Courage is Required to Expose Corporate Corruption

The American economy is in the throes of another giant corporate merger wave. Bigger corporations are gobbling up big corporations. But some companies are fighting back with information about their potential gobblers.

One of these companies is the Mead Corporation–a profitable Dayton, Ohio-based, diversified firm with projected 1978 sales of $2 billion. Two months ago, Occidental Petroleum corporation formally proposed to purchase Mead in return for Occidental’s preferred stock. The Mead board of directors rejected the proposal a few days later and conveyed the reasons in a letter to their shareholders.

After recounting Occidental’s declining coal sales, the instability of its oil business, and the alleged shakiness of Occidental preferred stock if exchanged for Mead stock, the Dayton forest products company told its shareholders something about Occidental’s management. The Mead letter stated:

“In 1976 the United States District Court for the Central District of California accepted a guilty plea to federal criminal violations by Occidental’s chairman of the board and chief executive, Mr. A. Hammer. Mr. Hammer was fined and received a one-year suspended sentence.

“In 1971 the Securities and Exchange Commission charged Mr. Hammer and Occidental with participating in a’scheme, artifice and fraudulent course of business’ in violation of the anti-fraud provisions of the federal securities laws with respect to the way income and earnings were reported. Without admitting the SEC charges, Occidental and Mr. Hammer consented to a permanent injunction.”

Other completed law enforcement cases involving Occidental also were cited in the Mead letter, before devoting space to touting the performance of their company. What Mead was saying basically was that Occidental gets into too much legal trouble to be a worthy suitor.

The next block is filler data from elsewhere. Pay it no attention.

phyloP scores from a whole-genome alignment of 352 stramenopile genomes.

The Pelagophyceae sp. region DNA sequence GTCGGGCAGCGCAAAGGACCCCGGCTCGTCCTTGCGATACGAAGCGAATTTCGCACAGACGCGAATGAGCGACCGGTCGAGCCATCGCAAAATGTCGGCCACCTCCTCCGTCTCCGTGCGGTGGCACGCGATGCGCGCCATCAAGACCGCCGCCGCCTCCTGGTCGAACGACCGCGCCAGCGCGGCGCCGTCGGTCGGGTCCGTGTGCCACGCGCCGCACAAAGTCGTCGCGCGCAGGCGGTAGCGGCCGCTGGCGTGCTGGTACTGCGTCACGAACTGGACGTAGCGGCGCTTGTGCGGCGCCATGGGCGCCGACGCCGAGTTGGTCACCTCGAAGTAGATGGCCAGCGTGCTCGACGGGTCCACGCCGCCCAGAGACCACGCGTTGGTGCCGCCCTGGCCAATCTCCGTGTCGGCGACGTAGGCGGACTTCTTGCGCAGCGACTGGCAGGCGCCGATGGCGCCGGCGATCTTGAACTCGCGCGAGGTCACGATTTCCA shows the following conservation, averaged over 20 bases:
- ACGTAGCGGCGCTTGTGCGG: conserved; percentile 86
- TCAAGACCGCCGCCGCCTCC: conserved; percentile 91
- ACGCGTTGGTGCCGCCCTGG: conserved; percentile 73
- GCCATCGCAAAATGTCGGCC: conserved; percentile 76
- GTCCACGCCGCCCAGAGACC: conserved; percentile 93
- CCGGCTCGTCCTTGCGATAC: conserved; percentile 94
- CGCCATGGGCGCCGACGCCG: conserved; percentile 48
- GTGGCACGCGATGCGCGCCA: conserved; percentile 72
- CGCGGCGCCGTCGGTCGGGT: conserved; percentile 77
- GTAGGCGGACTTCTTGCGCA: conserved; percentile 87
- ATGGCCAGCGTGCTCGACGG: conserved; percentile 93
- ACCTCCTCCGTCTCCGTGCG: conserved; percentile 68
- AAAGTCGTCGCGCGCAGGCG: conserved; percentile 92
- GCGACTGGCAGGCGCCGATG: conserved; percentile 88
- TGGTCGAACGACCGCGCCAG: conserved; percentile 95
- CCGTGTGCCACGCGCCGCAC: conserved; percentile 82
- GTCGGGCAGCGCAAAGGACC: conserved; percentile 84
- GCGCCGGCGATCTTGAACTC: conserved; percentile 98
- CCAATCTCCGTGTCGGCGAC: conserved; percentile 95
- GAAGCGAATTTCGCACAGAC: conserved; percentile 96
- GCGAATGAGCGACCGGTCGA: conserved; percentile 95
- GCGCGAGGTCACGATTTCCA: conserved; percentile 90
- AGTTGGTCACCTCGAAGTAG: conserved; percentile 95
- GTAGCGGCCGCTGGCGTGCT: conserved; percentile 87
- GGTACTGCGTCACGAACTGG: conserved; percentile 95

Other companies have fought takeover attempts but few have done what Mead has done. It is not considered proper in corporate circles for companies to highlight other companies’ legal problems. After all, such a practice could open a Pandora’s box of dirty linen covering both companies or even entire industries. Instead struggles are limited to technicalities of the securities laws.

Anyone who has observed closely the business world knows that only a fraction of the fraud and crookedness ever surfaces to the public and even less ends up before a prosecutor. Consider the prevalence of inter-corporate bribery compared with its public disclosure. As the Wall Street Journal and other business publications have reported, paying off to get orders is common practice for all too many firms and sales executives.

The current General Service Administration scandal, involving bribes and gifts to federal government building managers and buyers by commercial firms, has been going on for years. Tens of millions of taxpayer dollars were looted before one businessman could not take it anymore and blew the whistle.

What may become the most extensive congressional hearings on economic crimes in decades have begun in the Crime Subcommittee of the House Judiciary Committee. Chaired by Rep. John Conyers, the investigation will extend through 1979, with dozens of witnesses being heard.

The most valuable witnesses may not come forward from the business world voluntarily. It will either take subpoenas or a changed climate of opinion that equates speaking out with a patriotic duty to save the business community from the forces of corruption which destroy honesty and competition on the merits.

Readers interested in the hearings may write Representative Conyers for more information in care of the House Judiciary Committee, Washington, D.C., 20510.

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